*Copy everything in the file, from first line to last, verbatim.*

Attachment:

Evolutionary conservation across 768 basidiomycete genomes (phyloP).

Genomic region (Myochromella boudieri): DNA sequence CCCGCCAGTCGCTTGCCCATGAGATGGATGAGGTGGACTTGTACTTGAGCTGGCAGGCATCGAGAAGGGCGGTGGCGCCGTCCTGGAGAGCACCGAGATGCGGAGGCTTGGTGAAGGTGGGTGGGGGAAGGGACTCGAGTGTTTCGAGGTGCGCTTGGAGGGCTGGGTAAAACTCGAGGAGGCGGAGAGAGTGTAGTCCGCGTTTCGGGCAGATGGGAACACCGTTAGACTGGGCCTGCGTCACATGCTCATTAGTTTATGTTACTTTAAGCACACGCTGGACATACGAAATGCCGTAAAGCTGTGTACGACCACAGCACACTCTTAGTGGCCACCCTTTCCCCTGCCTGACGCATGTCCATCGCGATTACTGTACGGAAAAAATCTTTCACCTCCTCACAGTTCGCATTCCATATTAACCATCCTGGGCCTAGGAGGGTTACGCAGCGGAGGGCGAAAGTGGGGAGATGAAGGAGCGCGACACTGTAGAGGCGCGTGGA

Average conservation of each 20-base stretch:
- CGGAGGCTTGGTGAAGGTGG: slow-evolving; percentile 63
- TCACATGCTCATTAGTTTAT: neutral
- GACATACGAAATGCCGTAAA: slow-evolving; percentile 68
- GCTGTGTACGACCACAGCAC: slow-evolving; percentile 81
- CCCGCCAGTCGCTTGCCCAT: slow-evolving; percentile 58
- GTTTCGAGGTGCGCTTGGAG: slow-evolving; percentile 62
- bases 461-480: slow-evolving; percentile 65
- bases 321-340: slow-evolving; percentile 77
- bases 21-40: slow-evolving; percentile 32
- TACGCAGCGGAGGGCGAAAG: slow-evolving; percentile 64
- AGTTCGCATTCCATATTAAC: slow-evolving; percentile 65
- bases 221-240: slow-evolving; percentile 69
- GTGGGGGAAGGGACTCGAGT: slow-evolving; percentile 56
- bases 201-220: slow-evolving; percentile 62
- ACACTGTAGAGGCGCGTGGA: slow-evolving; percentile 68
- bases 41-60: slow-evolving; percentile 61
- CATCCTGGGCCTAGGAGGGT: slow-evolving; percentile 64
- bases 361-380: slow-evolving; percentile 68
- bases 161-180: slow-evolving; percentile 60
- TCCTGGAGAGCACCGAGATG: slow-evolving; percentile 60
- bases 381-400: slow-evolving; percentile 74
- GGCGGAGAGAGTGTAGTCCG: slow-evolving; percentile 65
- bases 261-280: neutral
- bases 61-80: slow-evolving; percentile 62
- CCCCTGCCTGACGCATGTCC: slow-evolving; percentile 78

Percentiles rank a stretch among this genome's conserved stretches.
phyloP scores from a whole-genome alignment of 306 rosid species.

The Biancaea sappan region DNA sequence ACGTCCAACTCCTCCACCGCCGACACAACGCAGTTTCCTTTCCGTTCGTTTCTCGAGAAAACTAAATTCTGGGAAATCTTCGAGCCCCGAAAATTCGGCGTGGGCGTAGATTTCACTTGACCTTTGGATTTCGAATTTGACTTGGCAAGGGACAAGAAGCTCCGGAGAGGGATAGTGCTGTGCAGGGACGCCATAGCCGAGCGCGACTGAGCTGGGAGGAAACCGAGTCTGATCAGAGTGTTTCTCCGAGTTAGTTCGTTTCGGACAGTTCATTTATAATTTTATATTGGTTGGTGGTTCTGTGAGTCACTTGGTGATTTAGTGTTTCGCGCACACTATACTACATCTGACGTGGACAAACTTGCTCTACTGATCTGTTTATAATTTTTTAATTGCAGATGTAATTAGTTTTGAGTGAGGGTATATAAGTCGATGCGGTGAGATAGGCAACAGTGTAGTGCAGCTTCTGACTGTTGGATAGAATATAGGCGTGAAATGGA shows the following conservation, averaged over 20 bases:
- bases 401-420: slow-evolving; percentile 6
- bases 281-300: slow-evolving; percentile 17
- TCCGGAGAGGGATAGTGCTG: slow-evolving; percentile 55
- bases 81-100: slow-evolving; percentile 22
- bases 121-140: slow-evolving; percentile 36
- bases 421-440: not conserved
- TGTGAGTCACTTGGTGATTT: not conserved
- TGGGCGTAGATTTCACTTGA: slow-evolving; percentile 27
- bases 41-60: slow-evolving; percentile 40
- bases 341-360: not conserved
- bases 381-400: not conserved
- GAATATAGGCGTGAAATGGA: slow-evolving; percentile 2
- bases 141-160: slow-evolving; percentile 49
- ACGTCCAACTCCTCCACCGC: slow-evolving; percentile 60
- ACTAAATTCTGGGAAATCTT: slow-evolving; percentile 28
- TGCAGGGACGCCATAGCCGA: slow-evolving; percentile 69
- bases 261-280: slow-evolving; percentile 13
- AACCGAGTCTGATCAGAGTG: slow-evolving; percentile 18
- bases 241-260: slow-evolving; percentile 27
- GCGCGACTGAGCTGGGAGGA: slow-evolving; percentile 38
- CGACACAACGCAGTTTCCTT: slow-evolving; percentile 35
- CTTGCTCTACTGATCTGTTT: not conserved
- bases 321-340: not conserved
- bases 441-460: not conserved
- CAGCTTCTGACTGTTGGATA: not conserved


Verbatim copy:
Evolutionary conservation across 768 basidiomycete genomes (phyloP).

Genomic region (Myochromella boudieri): DNA sequence CCCGCCAGTCGCTTGCCCATGAGATGGATGAGGTGGACTTGTACTTGAGCTGGCAGGCATCGAGAAGGGCGGTGGCGCCGTCCTGGAGAGCACCGAGATGCGGAGGCTTGGTGAAGGTGGGTGGGGGAAGGGACTCGAGTGTTTCGAGGTGCGCTTGGAGGGCTGGGTAAAACTCGAGGAGGCGGAGAGAGTGTAGTCCGCGTTTCGGGCAGATGGGAACACCGTTAGACTGGGCCTGCGTCACATGCTCATTAGTTTATGTTACTTTAAGCACACGCTGGACATACGAAATGCCGTAAAGCTGTGTACGACCACAGCACACTCTTAGTGGCCACCCTTTCCCCTGCCTGACGCATGTCCATCGCGATTACTGTACGGAAAAAATCTTTCACCTCCTCACAGTTCGCATTCCATATTAACCATCCTGGGCCTAGGAGGGTTACGCAGCGGAGGGCGAAAGTGGGGAGATGAAGGAGCGCGACACTGTAGAGGCGCGTGGA

Average conservation of each 20-base stretch:
- CGGAGGCTTGGTGAAGGTGG: slow-evolving; percentile 63
- TCACATGCTCATTAGTTTAT: neutral
- GACATACGAAATGCCGTAAA: slow-evolving; percentile 68
- GCTGTGTACGACCACAGCAC: slow-evolving; percentile 81
- CCCGCCAGTCGCTTGCCCAT: slow-evolving; percentile 58
- GTTTCGAGGTGCGCTTGGAG: slow-evolving; percentile 62
- bases 461-480: slow-evolving; percentile 65
- bases 321-340: slow-evolving; percentile 77
- bases 21-40: slow-evolving; percentile 32
- TACGCAGCGGAGGGCGAAAG: slow-evolving; percentile 64
- AGTTCGCATTCCATATTAAC: slow-evolving; percentile 65
- bases 221-240: slow-evolving; percentile 69
- GTGGGGGAAGGGACTCGAGT: slow-evolving; percentile 56
- bases 201-220: slow-evolving; percentile 62
- ACACTGTAGAGGCGCGTGGA: slow-evolving; percentile 68
- bases 41-60: slow-evolving; percentile 61
- CATCCTGGGCCTAGGAGGGT: slow-evolving; percentile 64
- bases 361-380: slow-evolving; percentile 68
- bases 161-180: slow-evolving; percentile 60
- TCCTGGAGAGCACCGAGATG: slow-evolving; percentile 60
- bases 381-400: slow-evolving; percentile 74
- GGCGGAGAGAGTGTAGTCCG: slow-evolving; percentile 65
- bases 261-280: neutral
- bases 61-80: slow-evolving; percentile 62
- CCCCTGCCTGACGCATGTCC: slow-evolving; percentile 78

Percentiles rank a stretch among this genome's conserved stretches.
phyloP scores from a whole-genome alignment of 306 rosid species.

The Biancaea sappan region DNA sequence ACGTCCAACTCCTCCACCGCCGACACAACGCAGTTTCCTTTCCGTTCGTTTCTCGAGAAAACTAAATTCTGGGAAATCTTCGAGCCCCGAAAATTCGGCGTGGGCGTAGATTTCACTTGACCTTTGGATTTCGAATTTGACTTGGCAAGGGACAAGAAGCTCCGGAGAGGGATAGTGCTGTGCAGGGACGCCATAGCCGAGCGCGACTGAGCTGGGAGGAAACCGAGTCTGATCAGAGTGTTTCTCCGAGTTAGTTCGTTTCGGACAGTTCATTTATAATTTTATATTGGTTGGTGGTTCTGTGAGTCACTTGGTGATTTAGTGTTTCGCGCACACTATACTACATCTGACGTGGACAAACTTGCTCTACTGATCTGTTTATAATTTTTTAATTGCAGATGTAATTAGTTTTGAGTGAGGGTATATAAGTCGATGCGGTGAGATAGGCAACAGTGTAGTGCAGCTTCTGACTGTTGGATAGAATATAGGCGTGAAATGGA shows the following conservation, averaged over 20 bases:
- bases 401-420: slow-evolving; percentile 6
- bases 281-300: slow-evolving; percentile 17
- TCCGGAGAGGGATAGTGCTG: slow-evolving; percentile 55
- bases 81-100: slow-evolving; percentile 22
- bases 121-140: slow-evolving; percentile 36
- bases 421-440: not conserved
- TGTGAGTCACTTGGTGATTT: not conserved
- TGGGCGTAGATTTCACTTGA: slow-evolving; percentile 27
- bases 41-60: slow-evolving; percentile 40
- bases 341-360: not conserved
- bases 381-400: not conserved
- GAATATAGGCGTGAAATGGA: slow-evolving; percentile 2
- bases 141-160: slow-evolving; percentile 49
- ACGTCCAACTCCTCCACCGC: slow-evolving; percentile 60
- ACTAAATTCTGGGAAATCTT: slow-evolving; percentile 28
- TGCAGGGACGCCATAGCCGA: slow-evolving; percentile 69
- bases 261-280: slow-evolving; percentile 13
- AACCGAGTCTGATCAGAGTG: slow-evolving; percentile 18
- bases 241-260: slow-evolving; percentile 27
- GCGCGACTGAGCTGGGAGGA: slow-evolving; percentile 38
- CGACACAACGCAGTTTCCTT: slow-evolving; percentile 35
- CTTGCTCTACTGATCTGTTT: not conserved
- bases 321-340: not conserved
- bases 441-460: not conserved
- CAGCTTCTGACTGTTGGATA: not conserved